It’s not just what we eat that affects our mood – when we tuck into meals can make a difference, too. If your days tend to be an emotional roller coaster, you find yourself feeling anxious or irritable, or you want to feel happier overall, these simple tips from nutritionist Jane Clarke can help.
Studies have shown that eating soon after we wake can help to balance our blood sugar and hormone levels to give us vitality and mental focus for the day ahead. I recommend having protein at breakfast – poached eggs, full-fat Greek yoghurt with fruit, or a bowl of porridge with nuts and seeds (the combination of slow-release energy from the oats and protein from the topping is a winner). If you’re on the go or you’re someone who can’t face a bigger meal at the start of the day, one of my Nourish Drinks. Prices start from £15.80 for a pack of four drinks, order online at Nourish By Jane Clarke or over the phone on 07856 552696 between 9:30am and 10:30am, Monday to Sunday. Nourish Drinks are made with all-natural and organic ingredients, and are a good option, as they’re nutritionally balanced to contain all the carbs, protein, vitamins and minerals you need for a complete meal replacement. There’s also a psychological effect of having a good breakfast. Knowing you’ve eaten well helps you to feel in control, so you’re more inclined to keep up the good work throughout the day.
Complex carbohydrates such as sweet potatoes, porridge oats and wholegrains are processed by the body more slowly than their refined counterparts such as white bread and pasta, and the effect is enhanced if you eat them with some protein such as fish, eggs or nuts. It means they release their energy more slowly, so you won’t get a classic high followed by a crash that makes you feel sluggish and irritable.
Carbohydrates also trigger a response in the body that ultimately leads to the production of the feelgood chemical serotonin in the brain. This soothing effect can be felt around 30 minutes after eating a carbohydrate-rich meal.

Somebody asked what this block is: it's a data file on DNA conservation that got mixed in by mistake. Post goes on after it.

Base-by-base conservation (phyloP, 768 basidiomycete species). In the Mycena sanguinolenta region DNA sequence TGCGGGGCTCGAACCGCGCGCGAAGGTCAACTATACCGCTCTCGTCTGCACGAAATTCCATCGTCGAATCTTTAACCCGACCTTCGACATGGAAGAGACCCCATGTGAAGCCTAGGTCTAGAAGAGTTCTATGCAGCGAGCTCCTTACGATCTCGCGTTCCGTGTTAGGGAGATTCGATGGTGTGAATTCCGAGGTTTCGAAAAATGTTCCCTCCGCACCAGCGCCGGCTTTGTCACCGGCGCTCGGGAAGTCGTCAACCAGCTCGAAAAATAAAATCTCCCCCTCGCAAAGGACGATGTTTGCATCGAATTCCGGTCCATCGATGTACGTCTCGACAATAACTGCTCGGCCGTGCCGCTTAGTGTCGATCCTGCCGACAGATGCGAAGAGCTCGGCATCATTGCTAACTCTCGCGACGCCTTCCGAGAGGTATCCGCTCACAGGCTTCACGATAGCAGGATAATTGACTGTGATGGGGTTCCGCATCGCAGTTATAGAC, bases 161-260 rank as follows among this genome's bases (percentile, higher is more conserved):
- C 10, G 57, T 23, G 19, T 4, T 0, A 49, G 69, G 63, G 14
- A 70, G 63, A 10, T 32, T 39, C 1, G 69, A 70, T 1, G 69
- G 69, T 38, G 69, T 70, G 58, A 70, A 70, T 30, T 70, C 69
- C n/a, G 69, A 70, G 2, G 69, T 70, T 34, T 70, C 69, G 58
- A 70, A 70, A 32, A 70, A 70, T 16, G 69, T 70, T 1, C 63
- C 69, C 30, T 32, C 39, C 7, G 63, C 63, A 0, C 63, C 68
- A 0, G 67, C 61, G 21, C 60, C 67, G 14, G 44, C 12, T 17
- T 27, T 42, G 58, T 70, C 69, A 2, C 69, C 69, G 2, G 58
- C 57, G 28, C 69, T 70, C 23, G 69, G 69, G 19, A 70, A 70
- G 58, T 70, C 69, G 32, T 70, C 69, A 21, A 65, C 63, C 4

If low mood or anxiety is a problem, you may find some relief by increasing the amount of tryptophan-rich foods in your diet – as tryptophan is used by the brain to produce the ‘happy hormone’ serotonin. Chicken, turkey, eggs, salmon, tuna, beans, lentils, dark green leafy vegetables, nuts and seeds. Oh, and chocolate! As well as tryptophan, chocolate also contains theobromine, which is proven to boost mood and also relaxes muscles, creating a calming effect.
You may not associate how much water you drink with your mood, but dehydration can make you feel short-tempered and irritable. Keep a flask or bottle of water beside you and keep sipping throughout the day. Aim to have 2.5 litres a day, and more if it’s very hot or you are exercising.
I never miss my morning coffee, but I find that drinking caffeine after lunch can make me feel twitchy and anxious – and it certainly doesn’t help me to sleep later on. If you’re sensitive to caffeine, you may find switching to a fruit or herbal infusion after 4pm can keep you on an even keel. Calming teas include chamomile, bergamot and lemon balm. Before bed, switch to more traditionally sedative brews, such as blue vervain, valerian and hops. Milky drinks, whether that’s a glass of fresh milk or one of my Nourish Drinks, or a lavender infusion, are also fantastically soporific, not least because they can remind us of our treasured childhood wind-down routine.
Put a mug of milk and a teaspoon of dried lavender flowers in a pan and slowly bring to the boil. Reduce the heat and leave to infuse for 15 minutes. Strain the milk into a mug and sweeten with honey if desired.
Here’s a healthy take on French toast. Vary the fruits by season for maximum taste. This recipe uses summer fruits.
Prep time: 5 minutes
Cooking time: 10 minutes
2 medium eggs
4 tablespoons milk
½ teaspoon cinnamon
small handful blueberries
small handful raspberries
1 tablespoon oil
small knob of butter
4 slices bread
natural yoghurt, to serve
In a large, shallow dish, whisk together the eggs, milk and cinnamon.
Quickly rinse the fruit. Reserve a handful and place the rest in a small saucepan, using the water that clings to the fruit for cooking liquid. Leave on a very low heat until the raspberries begin to share their colour.
Remove from the heat and set aside.
Add the oil and butter to a frying pan over the medium heat. While waiting for the butter to melt, dip the bread into the egg, making sure each side has soaked some up.
Fry the bread for a couple of minutes on each side until golden, then serve with the stewed and reserved fruits, and yoghurt.
Jane Clarke is a leading dietician, cordon bleu chef and author, she has 30 years clinical experience looking after patients with eating disorders and nutrition and health challenges.